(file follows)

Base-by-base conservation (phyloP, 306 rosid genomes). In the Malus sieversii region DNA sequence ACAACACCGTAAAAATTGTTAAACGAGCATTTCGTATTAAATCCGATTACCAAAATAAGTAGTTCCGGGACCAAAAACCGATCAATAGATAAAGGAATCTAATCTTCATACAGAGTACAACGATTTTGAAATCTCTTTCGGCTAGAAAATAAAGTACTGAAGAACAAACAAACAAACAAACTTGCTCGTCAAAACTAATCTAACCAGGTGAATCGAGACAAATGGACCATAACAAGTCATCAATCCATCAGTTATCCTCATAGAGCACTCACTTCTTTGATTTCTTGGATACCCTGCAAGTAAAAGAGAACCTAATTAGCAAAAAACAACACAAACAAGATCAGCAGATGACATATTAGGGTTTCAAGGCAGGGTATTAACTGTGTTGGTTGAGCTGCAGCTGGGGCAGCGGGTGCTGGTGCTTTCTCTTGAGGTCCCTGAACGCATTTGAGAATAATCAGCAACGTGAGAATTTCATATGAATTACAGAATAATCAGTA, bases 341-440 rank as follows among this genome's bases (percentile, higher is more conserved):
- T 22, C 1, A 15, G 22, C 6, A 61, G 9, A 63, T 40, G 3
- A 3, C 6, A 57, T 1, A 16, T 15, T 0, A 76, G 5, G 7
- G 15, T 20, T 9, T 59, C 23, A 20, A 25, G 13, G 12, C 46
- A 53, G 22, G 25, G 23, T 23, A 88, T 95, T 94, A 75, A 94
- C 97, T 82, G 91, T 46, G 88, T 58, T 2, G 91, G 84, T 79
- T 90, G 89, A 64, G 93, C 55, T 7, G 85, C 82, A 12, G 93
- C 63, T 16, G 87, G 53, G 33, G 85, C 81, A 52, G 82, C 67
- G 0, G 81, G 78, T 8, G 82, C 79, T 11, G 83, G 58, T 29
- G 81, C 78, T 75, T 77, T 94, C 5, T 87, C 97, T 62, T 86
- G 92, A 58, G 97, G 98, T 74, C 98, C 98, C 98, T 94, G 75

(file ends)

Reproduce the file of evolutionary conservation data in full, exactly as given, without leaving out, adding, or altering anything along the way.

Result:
Base-by-base conservation (phyloP, 306 rosid genomes). In the Malus sieversii region DNA sequence ACAACACCGTAAAAATTGTTAAACGAGCATTTCGTATTAAATCCGATTACCAAAATAAGTAGTTCCGGGACCAAAAACCGATCAATAGATAAAGGAATCTAATCTTCATACAGAGTACAACGATTTTGAAATCTCTTTCGGCTAGAAAATAAAGTACTGAAGAACAAACAAACAAACAAACTTGCTCGTCAAAACTAATCTAACCAGGTGAATCGAGACAAATGGACCATAACAAGTCATCAATCCATCAGTTATCCTCATAGAGCACTCACTTCTTTGATTTCTTGGATACCCTGCAAGTAAAAGAGAACCTAATTAGCAAAAAACAACACAAACAAGATCAGCAGATGACATATTAGGGTTTCAAGGCAGGGTATTAACTGTGTTGGTTGAGCTGCAGCTGGGGCAGCGGGTGCTGGTGCTTTCTCTTGAGGTCCCTGAACGCATTTGAGAATAATCAGCAACGTGAGAATTTCATATGAATTACAGAATAATCAGTA, bases 341-440 rank as follows among this genome's bases (percentile, higher is more conserved):
- T 22, C 1, A 15, G 22, C 6, A 61, G 9, A 63, T 40, G 3
- A 3, C 6, A 57, T 1, A 16, T 15, T 0, A 76, G 5, G 7
- G 15, T 20, T 9, T 59, C 23, A 20, A 25, G 13, G 12, C 46
- A 53, G 22, G 25, G 23, T 23, A 88, T 95, T 94, A 75, A 94
- C 97, T 82, G 91, T 46, G 88, T 58, T 2, G 91, G 84, T 79
- T 90, G 89, A 64, G 93, C 55, T 7, G 85, C 82, A 12, G 93
- C 63, T 16, G 87, G 53, G 33, G 85, C 81, A 52, G 82, C 67
- G 0, G 81, G 78, T 8, G 82, C 79, T 11, G 83, G 58, T 29
- G 81, C 78, T 75, T 77, T 94, C 5, T 87, C 97, T 62, T 86
- G 92, A 58, G 97, G 98, T 74, C 98, C 98, C 98, T 94, G 75